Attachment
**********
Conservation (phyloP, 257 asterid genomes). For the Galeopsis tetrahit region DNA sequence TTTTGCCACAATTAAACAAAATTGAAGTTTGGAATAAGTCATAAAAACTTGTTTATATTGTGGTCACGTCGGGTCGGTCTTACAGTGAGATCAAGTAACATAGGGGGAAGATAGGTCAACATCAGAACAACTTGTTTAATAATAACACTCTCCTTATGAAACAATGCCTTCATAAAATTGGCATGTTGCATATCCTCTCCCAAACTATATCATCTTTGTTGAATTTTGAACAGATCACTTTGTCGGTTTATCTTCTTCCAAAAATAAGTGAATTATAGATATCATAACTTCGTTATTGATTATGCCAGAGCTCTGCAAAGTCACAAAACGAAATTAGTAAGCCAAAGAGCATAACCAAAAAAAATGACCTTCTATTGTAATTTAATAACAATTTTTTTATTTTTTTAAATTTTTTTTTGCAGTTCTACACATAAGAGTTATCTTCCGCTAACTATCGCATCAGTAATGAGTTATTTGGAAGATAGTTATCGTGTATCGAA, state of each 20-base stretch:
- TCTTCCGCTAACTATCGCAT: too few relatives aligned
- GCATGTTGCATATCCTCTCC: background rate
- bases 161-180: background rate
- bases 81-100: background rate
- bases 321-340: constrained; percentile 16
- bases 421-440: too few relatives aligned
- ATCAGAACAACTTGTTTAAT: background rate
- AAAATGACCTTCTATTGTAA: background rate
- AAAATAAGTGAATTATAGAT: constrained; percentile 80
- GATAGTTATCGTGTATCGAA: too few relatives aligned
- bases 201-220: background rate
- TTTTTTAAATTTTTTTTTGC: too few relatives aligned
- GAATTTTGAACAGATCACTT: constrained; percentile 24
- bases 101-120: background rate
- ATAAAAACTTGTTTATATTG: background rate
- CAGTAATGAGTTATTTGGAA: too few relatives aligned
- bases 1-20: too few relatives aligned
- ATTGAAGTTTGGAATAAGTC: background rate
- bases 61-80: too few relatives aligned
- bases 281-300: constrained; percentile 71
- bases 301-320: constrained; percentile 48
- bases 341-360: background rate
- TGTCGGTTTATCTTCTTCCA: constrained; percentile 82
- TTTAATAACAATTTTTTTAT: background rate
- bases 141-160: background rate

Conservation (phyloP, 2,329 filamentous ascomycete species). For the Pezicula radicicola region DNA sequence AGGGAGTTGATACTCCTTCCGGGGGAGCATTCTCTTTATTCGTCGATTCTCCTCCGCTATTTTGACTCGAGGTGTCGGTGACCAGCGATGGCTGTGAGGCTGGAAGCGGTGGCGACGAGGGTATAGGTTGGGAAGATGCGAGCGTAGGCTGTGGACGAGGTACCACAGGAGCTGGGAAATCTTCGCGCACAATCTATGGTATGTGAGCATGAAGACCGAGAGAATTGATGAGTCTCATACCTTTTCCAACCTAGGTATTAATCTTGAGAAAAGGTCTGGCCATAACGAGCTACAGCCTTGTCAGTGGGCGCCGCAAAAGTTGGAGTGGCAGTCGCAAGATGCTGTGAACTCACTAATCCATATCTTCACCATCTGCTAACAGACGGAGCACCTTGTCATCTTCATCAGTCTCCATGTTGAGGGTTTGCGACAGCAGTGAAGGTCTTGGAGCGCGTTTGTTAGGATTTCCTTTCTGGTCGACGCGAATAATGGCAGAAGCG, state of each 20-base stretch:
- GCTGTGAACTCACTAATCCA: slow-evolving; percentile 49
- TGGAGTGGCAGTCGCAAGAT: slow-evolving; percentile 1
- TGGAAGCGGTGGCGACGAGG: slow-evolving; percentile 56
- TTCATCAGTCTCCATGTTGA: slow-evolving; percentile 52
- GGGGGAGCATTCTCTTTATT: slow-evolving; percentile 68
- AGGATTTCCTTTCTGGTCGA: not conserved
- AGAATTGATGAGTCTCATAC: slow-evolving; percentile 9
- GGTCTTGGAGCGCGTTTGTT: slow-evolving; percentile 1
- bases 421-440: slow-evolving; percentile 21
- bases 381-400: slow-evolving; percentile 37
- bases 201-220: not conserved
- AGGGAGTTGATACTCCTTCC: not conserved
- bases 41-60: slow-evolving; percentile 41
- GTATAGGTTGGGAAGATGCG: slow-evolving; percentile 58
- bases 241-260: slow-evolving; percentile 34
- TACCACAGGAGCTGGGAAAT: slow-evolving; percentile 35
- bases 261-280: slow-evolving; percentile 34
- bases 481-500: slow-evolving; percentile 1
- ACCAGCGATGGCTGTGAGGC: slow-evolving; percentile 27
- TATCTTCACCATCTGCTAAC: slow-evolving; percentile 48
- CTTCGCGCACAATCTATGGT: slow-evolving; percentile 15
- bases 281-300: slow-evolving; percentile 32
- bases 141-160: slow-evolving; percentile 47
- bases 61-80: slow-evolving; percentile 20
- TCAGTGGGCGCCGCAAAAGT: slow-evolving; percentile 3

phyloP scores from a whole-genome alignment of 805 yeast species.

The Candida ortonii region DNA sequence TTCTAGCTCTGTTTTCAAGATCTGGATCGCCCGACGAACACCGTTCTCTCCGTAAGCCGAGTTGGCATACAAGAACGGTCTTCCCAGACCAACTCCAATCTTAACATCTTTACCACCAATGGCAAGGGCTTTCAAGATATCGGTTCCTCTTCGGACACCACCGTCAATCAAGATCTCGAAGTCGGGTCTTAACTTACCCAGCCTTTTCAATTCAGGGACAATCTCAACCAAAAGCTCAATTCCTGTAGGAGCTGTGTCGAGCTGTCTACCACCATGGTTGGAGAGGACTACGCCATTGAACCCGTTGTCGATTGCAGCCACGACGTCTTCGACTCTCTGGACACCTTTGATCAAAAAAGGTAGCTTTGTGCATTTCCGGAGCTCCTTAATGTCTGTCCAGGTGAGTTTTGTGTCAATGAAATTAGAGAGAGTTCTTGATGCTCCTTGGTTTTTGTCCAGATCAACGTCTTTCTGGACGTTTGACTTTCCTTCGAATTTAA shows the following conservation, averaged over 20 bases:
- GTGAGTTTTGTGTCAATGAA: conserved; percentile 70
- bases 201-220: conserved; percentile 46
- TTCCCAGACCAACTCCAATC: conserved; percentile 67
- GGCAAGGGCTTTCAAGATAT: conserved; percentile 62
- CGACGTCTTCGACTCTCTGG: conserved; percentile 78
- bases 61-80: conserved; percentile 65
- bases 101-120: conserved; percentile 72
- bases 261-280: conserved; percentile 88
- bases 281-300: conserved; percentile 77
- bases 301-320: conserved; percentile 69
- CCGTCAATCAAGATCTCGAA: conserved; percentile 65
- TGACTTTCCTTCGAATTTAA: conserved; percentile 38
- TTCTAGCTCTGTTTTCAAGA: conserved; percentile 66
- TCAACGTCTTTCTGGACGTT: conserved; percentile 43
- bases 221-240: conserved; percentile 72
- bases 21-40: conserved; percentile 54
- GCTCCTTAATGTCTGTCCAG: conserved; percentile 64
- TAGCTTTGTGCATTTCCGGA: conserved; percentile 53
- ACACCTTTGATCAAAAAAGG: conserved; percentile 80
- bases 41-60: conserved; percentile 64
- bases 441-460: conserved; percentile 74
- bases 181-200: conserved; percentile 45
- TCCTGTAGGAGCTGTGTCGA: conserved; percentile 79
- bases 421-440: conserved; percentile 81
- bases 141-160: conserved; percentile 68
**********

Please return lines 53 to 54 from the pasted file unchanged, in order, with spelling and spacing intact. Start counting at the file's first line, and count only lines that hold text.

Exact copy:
phyloP scores from a whole-genome alignment of 805 yeast species.

The Candida ortonii region DNA sequence TTCTAGCTCTGTTTTCAAGATCTGGATCGCCCGACGAACACCGTTCTCTCCGTAAGCCGAGTTGGCATACAAGAACGGTCTTCCCAGACCAACTCCAATCTTAACATCTTTACCACCAATGGCAAGGGCTTTCAAGATATCGGTTCCTCTTCGGACACCACCGTCAATCAAGATCTCGAAGTCGGGTCTTAACTTACCCAGCCTTTTCAATTCAGGGACAATCTCAACCAAAAGCTCAATTCCTGTAGGAGCTGTGTCGAGCTGTCTACCACCATGGTTGGAGAGGACTACGCCATTGAACCCGTTGTCGATTGCAGCCACGACGTCTTCGACTCTCTGGACACCTTTGATCAAAAAAGGTAGCTTTGTGCATTTCCGGAGCTCCTTAATGTCTGTCCAGGTGAGTTTTGTGTCAATGAAATTAGAGAGAGTTCTTGATGCTCCTTGGTTTTTGTCCAGATCAACGTCTTTCTGGACGTTTGACTTTCCTTCGAATTTAA shows the following conservation, averaged over 20 bases: